Betrayal and patriotism define the battle between the EU and Poland

When the war broke out in Ukraine and Poland’s opposition attacked its own government in Brussels, Polish political commentator Wojciech Biedroń asks under which flag does the Polish society stand firmly today?

editor: Grzegorz Adamczyk
author: Wojciech Biedroń

My generation believed in the European Union, and it wanted to be a part of it. What is left of this enthusiasm today? The bitter taste of defeat, but also a reflection on Poland and Europe. Now, the question is, under which flag do we stand most firmly?

Yesterday, when we rightly celebrated a great moment in Polish history, when we recited fragments of the Constitution of May 3, we once again heard Poland described as the pariah of this part of Europe in Strasbourg. Who preached to us about the rule of law? Opposition politicians, who are protecting their friends with pending prosecutorial charges. They tarnish Poland’s reputation, they point fingers at it, and they yell and demand sanctions.

Yes, they want to set Poland on fire using the EU as their fire starter. They want to cause chaos, and to “starve” their own society. Let us remember that for them, for the total opposition, giving EU funds to Poland for the KPO (National Recovery Plan) is a betrayal and a great source of misery.

Never mind that there is a war going on across the border or that the ordinary Poles, municipalities and the Polish government are hosting an unprecedented number of Ukrainian women and children. For Donald Tusk and his group, it is a good opportunity to financially “bleed out” the government that they oppose. The worse it gets, the better it is. The opposition should trademark that motto.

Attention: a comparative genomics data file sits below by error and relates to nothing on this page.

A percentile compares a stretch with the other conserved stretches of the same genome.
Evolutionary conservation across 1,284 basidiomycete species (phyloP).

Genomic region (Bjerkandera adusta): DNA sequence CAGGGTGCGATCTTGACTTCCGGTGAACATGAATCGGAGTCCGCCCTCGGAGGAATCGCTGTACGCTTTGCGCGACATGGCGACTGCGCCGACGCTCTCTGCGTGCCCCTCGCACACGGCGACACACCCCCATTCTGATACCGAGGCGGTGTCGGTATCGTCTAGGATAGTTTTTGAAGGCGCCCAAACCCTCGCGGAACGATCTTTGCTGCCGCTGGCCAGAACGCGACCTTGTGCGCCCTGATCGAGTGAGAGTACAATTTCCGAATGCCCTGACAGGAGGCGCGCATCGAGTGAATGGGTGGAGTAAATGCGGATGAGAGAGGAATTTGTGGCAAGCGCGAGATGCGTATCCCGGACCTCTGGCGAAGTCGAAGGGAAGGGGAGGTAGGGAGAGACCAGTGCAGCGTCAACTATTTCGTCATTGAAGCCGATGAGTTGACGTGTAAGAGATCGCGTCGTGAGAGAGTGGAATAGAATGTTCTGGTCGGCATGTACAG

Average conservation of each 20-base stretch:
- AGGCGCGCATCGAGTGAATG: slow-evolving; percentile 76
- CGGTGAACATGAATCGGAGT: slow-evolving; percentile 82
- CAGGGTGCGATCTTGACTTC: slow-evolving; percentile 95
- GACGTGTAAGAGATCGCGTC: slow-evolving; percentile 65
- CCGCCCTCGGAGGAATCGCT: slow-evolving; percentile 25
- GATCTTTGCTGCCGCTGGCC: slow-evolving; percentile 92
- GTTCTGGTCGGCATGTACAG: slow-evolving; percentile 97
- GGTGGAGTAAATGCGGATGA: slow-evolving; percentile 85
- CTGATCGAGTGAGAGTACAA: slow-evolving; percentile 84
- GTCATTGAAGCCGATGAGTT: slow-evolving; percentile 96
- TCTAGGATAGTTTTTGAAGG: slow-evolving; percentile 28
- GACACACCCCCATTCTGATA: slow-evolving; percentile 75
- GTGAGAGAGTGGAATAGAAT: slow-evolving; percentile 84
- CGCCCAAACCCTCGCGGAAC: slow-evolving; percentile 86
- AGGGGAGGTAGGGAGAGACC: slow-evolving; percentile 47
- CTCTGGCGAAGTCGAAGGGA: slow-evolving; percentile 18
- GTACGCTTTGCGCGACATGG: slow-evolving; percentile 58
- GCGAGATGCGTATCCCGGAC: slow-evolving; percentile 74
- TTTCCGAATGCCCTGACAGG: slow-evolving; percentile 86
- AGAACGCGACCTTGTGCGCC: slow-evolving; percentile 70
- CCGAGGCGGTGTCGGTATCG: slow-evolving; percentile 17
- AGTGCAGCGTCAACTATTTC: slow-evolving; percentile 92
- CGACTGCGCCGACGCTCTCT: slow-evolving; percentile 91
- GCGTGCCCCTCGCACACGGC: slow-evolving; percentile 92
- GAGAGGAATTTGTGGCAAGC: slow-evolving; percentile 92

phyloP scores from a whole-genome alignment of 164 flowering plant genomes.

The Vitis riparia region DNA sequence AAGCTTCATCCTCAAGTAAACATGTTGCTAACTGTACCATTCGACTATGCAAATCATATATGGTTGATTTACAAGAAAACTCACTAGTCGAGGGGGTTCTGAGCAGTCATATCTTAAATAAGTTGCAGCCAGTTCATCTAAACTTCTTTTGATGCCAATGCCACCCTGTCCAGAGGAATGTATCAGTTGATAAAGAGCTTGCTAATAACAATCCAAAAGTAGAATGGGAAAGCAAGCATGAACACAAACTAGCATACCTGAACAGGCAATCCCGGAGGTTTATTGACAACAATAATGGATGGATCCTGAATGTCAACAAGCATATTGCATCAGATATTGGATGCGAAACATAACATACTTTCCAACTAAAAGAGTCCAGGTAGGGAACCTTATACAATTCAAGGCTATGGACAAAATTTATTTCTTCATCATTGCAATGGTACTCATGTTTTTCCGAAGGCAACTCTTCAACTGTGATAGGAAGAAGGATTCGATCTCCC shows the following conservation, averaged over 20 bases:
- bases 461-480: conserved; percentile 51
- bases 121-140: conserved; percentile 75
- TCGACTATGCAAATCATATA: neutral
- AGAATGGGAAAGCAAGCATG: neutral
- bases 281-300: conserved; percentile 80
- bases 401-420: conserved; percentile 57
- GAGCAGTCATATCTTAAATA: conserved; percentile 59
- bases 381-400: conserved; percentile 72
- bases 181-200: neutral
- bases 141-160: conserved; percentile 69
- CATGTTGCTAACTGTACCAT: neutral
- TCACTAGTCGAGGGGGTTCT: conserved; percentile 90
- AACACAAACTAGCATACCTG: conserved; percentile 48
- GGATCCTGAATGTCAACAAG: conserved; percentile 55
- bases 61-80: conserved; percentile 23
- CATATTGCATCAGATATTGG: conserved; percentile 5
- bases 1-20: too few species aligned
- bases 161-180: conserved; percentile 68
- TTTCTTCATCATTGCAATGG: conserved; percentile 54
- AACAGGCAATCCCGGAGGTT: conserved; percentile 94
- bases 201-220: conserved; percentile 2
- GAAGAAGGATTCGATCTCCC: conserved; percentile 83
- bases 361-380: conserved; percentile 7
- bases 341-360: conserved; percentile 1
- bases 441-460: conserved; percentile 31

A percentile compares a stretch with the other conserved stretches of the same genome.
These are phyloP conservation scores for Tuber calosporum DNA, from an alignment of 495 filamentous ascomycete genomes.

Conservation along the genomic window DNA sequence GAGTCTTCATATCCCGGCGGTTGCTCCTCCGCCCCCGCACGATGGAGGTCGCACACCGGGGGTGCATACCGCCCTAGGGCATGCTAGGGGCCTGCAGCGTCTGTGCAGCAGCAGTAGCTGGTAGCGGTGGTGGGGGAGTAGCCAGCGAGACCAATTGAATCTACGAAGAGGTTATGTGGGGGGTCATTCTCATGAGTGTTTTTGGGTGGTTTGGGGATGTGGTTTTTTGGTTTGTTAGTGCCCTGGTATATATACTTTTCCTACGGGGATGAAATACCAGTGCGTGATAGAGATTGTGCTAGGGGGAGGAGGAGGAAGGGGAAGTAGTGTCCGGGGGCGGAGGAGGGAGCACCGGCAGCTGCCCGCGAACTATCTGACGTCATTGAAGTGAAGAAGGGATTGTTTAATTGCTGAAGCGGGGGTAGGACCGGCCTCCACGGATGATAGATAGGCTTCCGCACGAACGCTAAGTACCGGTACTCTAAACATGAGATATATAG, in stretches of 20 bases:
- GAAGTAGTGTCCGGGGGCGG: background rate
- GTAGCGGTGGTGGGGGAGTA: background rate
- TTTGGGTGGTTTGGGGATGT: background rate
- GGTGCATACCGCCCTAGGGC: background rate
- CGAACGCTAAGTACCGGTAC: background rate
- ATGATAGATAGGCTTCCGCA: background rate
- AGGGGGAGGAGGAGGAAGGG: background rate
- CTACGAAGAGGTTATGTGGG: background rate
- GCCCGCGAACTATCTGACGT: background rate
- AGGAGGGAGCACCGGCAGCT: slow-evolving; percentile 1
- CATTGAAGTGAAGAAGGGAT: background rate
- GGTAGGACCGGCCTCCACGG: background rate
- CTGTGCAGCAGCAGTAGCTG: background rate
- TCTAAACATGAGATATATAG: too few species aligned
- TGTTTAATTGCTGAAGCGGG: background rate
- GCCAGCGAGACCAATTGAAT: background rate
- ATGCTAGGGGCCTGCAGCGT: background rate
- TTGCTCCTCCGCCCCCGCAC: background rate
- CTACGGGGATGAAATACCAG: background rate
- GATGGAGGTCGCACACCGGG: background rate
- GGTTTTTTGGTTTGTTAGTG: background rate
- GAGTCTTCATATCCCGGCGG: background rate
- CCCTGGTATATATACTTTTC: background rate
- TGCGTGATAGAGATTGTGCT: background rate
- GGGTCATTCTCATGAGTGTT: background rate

All of them wave the EU flag, just as they waved the rainbow flag, or the one with a red lightning bolt sign, a symbol of the pro-choice movement in Poland. Those are their colors that they honor and set as their role model.

On the other side, under the white and red flag today, stand ordinary Poles. Those who after the changes of 2015 brought by a new government, advanced socially and often also in life. People from small towns, where hope returned and sometimes only a railway connection or a good asphalt road were all the needed to thrive again.

Those people are the ones who support the refugees and changes that were initiated in Poland in 2015 the most. Those Poles are the ones who host our neighbors in their homes and often share their belongings with them. Today, they look upon Brussels and grip the Polish flag even more firmly in response.

They do not understand why billions flowed to Turkey but no help reaches Poland. They demand the EU funds that are due to Poland. They do not believe in the guarantees of the mighty German politicians who say that “Ukraine and Poland should be helped.” Why would they believe them, if Germany is not eager to send real military aid to Ukraine and it blocks the much-needed funds to Poland?

Poles also ask what is next? How will the Union react to the murderous Russian expansion? They ask if the Polish government will continue the support for the Ukrainian struggle and reconstruction? This question should be directed not only to the winners of future elections, but also to the current ruling camp.

Are the particular political party interests more important than common good? Does the majority in United Right understand what dangers that Brussels’ blackmail present? Those questions need to be answered very quickly and the problems in communication between the coalition partners in the United Right and the president must be addressed.

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